Old, diseased trees uprooted

By Jessica Marrella
October 30, 2003

Steph Mangold

Before this semester began, a tree fell on the Upper Gulph Road entrance. There was no real reason why the 150-year-old oak tree fell, but it was obvious that the roots had just given up.

The facilities department is hard at work trying to prevent this type of incident from happening again. Their new maintenance program concentrates on maintaining the trees that are already on campus and also planting new ones for the future.

The department prunes the trees and also checks for fungus. “Fungus is an indication of trouble, especially at the base,” Howard Holden, director of the facilities said. This does not mean that all fungus is harmful to trees. The facilities department just further investigates a tree with fungus as a precaution. The department is especially concerned with the trees around areas like the peace pole and the tennis courts, because those can be heavily populated areas at times.

Over the summer, a representative from the Morris Arboretum of the University of Pennsylvania came to Cabrini to perform a safety inspection of selected trees on campus. “Although large mature trees are the feature signature of the Cabrini campus landscape, it is imperative that they are maintained and periodically inspected to insure that they will not create a potential danger to the college community” Holden said.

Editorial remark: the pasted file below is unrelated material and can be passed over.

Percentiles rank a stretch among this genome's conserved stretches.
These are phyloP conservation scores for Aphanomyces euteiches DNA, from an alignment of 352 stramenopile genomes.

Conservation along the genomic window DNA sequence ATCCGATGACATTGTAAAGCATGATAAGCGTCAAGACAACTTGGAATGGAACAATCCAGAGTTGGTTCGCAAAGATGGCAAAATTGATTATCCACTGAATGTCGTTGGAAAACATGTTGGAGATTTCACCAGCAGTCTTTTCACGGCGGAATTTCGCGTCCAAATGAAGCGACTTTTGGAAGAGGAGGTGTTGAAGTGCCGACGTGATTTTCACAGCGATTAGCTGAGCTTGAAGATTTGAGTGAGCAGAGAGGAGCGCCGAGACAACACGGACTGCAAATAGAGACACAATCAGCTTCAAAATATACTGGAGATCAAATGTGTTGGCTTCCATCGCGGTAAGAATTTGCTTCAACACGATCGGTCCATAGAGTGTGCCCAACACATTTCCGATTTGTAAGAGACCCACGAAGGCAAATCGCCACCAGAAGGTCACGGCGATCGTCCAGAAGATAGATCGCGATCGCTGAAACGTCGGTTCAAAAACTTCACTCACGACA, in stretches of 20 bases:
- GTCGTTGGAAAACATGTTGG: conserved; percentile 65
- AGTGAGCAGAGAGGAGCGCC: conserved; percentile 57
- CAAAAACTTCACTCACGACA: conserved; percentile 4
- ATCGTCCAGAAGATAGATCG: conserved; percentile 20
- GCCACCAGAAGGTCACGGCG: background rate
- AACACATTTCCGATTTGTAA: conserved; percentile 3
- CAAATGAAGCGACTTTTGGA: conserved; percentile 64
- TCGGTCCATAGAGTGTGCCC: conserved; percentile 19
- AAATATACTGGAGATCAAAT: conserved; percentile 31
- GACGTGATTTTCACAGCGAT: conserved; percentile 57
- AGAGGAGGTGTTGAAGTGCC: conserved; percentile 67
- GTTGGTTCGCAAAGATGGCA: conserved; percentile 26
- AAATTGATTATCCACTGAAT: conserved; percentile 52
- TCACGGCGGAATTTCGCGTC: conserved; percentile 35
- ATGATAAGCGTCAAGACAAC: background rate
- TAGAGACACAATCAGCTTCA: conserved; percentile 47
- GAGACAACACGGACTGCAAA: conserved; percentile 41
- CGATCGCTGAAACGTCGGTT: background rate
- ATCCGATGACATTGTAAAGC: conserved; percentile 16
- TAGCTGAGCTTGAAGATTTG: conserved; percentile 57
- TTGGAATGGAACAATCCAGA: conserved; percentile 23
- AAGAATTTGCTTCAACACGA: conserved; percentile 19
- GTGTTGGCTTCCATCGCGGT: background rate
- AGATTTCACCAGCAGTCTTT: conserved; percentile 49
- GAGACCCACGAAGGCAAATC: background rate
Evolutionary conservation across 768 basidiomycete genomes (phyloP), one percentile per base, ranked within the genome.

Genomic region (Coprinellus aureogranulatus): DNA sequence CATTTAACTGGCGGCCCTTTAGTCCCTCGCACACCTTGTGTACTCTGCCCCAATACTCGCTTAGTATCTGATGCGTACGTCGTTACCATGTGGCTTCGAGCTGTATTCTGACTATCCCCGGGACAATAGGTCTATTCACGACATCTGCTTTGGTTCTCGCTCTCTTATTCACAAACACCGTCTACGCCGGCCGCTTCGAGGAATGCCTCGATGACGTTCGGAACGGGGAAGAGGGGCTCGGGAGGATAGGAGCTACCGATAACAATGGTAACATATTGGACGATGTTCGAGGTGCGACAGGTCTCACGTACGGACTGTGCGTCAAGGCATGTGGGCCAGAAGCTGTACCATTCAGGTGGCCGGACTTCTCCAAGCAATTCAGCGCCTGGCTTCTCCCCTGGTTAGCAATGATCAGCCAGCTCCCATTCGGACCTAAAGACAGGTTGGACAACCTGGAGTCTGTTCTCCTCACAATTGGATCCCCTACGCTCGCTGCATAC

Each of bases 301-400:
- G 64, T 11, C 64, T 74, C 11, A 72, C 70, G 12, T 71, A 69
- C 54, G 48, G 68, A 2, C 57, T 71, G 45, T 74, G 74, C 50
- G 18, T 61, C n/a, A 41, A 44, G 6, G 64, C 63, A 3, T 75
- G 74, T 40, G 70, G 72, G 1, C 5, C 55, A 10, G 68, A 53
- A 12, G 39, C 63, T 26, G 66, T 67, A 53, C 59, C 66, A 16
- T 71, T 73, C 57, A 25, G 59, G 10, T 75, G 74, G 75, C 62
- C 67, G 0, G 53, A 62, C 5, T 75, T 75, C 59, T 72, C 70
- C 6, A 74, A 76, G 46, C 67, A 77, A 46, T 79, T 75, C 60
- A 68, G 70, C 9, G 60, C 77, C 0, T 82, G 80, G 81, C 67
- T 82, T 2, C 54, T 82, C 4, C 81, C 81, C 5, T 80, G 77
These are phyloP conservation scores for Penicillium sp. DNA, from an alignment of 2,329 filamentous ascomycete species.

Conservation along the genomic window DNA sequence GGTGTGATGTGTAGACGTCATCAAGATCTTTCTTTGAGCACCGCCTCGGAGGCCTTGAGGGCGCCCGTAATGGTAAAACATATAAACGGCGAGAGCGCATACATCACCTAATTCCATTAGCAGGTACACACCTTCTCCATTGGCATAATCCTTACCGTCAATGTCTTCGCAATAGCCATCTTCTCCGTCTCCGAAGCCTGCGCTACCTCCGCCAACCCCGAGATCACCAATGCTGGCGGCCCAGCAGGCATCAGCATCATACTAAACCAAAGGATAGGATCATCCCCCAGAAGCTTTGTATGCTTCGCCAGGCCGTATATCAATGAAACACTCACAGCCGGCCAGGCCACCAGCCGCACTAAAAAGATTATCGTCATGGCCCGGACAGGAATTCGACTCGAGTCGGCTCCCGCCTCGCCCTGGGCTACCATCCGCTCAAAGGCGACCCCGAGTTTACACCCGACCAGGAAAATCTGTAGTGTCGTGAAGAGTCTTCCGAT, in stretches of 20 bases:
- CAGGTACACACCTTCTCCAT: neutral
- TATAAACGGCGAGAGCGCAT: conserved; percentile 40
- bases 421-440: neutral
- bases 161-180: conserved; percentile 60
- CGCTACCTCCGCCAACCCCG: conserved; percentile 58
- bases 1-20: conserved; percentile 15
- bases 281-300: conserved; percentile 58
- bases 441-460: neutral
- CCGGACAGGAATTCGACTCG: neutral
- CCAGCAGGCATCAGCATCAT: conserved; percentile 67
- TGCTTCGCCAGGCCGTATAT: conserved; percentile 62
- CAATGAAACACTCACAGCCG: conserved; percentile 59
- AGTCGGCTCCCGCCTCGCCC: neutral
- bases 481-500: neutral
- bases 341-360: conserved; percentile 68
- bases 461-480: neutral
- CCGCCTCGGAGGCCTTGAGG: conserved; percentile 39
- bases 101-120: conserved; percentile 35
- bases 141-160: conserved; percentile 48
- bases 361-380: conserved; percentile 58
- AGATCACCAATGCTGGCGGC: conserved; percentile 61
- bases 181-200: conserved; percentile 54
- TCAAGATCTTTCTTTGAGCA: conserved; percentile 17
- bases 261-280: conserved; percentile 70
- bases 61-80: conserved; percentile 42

An instrument called a Resistogragh was used to detect trees for decay and cavities. The instrument drills into a tree with a small brad-point bit and measures the resistance. Those measurements are then printed out on a graph. Trees are drilled in more than one spot so that a more thorough analysis can be reached. From the graph, the department can tell which trees have decay or cavities and which trees are completely healthy. Based on this information, the department decides which trees need to be removed.

The trees on campus are one of the first things noticed when visiting. They create a “secluded retreat” Holden said.

Stacey Turnbull, a freshman Business major, said, “The landscape definitely had something to do with my choosing to come to Cabrini.”

The main concern is the safety of the Cabrini community. With the wooded campus also comes responsibility. A good portion of the trees on campus are over 100 years old although the majority is less than that. These elderly trees need attention and care in order to continue to grow healthy. The facilities department will continue to monitor the trees and take the necessary actions.

Posted to the web by Stephanie Mangold

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Jessica Marrella

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